So this morning, after I got out of the shower, I sat down on the foot of my bed to dry myself off. As I usually do.
Then suddenly, I got a peculiar sinking feeling.
Hmm, my bed is not supposed to be shaped like that.
Ah, there's the problem.
Yes, the central beam holding up my bed seems to have had enough of keeping my butt off the ground. This is very unfortunate. It appears as though the metal just tore itself asunder.
For context, this is what it's supposed to look like.
Woe be upon those poor souls who are ill equipped to deal with such calamities. I, however, have a fully stocked workshop with at least a reasonable collection of metalworking tools.
The first order of business is to flatten the torn metal back down, and scuff off the zinc coating. I made sure to heat the metal with my plumbing torch as I bent it, so that it wouldn't fatigue and crack further.
Yes, that's looking better already. Now I just need to pull out the welder and lay a bead on this crack to bond it together once more.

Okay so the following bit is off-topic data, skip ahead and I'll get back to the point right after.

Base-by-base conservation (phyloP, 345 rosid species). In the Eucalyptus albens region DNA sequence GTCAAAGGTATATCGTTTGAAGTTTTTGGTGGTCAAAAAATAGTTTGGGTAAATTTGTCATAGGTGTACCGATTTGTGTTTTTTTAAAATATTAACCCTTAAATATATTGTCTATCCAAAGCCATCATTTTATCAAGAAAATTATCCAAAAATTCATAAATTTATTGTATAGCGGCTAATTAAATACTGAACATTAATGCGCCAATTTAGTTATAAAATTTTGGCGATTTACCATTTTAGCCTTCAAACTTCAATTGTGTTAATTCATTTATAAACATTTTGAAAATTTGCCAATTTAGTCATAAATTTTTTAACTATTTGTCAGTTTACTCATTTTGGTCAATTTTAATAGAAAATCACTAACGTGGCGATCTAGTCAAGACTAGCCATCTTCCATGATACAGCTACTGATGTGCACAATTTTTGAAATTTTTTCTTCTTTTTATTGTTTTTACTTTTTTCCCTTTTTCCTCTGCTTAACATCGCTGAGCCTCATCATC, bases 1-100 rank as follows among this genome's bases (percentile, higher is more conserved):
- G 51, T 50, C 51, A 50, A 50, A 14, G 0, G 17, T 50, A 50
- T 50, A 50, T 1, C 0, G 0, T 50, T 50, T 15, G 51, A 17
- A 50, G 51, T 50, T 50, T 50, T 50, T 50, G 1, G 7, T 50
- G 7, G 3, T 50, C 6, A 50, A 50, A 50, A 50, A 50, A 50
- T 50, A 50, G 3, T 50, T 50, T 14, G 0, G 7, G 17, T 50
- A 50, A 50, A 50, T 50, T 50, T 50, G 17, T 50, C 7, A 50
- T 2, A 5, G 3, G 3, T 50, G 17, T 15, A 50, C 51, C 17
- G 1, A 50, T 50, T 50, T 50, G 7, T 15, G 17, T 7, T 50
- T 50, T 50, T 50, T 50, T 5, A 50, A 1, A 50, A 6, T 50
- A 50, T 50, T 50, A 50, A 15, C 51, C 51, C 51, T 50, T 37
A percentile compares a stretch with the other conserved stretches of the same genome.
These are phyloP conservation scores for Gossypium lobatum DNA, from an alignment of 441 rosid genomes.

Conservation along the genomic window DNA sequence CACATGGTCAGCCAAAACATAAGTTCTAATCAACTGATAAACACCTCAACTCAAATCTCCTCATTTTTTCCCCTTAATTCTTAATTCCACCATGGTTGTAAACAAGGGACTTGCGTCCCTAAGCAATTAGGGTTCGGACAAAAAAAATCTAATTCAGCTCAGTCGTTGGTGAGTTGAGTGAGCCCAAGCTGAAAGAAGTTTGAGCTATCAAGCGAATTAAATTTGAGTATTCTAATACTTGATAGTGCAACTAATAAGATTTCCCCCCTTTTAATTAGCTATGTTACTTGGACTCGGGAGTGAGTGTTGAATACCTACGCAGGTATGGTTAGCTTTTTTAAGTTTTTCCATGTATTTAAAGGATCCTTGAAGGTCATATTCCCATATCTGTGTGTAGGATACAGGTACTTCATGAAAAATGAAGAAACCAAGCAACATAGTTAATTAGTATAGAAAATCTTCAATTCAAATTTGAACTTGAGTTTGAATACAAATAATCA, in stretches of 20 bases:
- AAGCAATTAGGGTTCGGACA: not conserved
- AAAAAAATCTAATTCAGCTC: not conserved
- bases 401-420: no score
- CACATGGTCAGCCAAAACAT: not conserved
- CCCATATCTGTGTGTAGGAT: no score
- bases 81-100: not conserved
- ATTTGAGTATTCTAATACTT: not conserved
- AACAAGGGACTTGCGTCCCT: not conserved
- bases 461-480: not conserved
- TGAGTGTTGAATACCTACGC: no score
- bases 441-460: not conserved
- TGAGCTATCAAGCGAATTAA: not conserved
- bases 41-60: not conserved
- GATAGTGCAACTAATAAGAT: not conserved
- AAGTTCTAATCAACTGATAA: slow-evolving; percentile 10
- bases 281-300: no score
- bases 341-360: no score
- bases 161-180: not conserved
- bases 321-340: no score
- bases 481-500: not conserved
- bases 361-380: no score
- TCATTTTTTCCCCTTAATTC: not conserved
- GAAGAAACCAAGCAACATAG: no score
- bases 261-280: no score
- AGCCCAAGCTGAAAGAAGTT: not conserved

I set up the welder to a nice low 50A, DCEP, and loaded up a 3/32 6013 rod which is ideal for welding thin material.
Alright, so, good news first: there's no longer a crack on this side.
Something tells me that there's more than one definition of "thin material", and perhaps the 1mm galvanized steel this is made of is a wee bit on the "too thin" side.
But, I've come this far, and it's already broken, so let's try again. I switched to DCEN for less penetration (as it seems that sufficient weld penetration wasn't going to be a problem for this job), clamped a piece of aluminum flat bar to the backside of the weld to draw away extra heat, and gave it another go.
Ok, well, that's better but not great. I was still fighting with the base metal burning back too quickly, and trying to fill in the eroded edges just ended up eating more metal than it deposited. It's possible that a 1/16 6013 rod might be able to do the job here, but that's getting into pretty specialized supplies.
Really, this just wasn't a great use case for stick welding. What I really needed was to get a bottle of argon, some filler rod, and some lanthanated tungsten electrodes to TIG weld this together. So, I hopped in my van and made a little supply run.
... to Ikea, for a new center support. It's $15; I ain't gonna waste any more of my time trying to rescue the old one. Knowing when to spend time, and when to spend money, is the key to enjoying one's hobbies.
I also picked up some new pillows while I was there, since my current batch has been in service since 2017 and 6 years is long enough.
So now the bed is back together and better than ever, and I'm looking forward to a restful night's sleep tonight.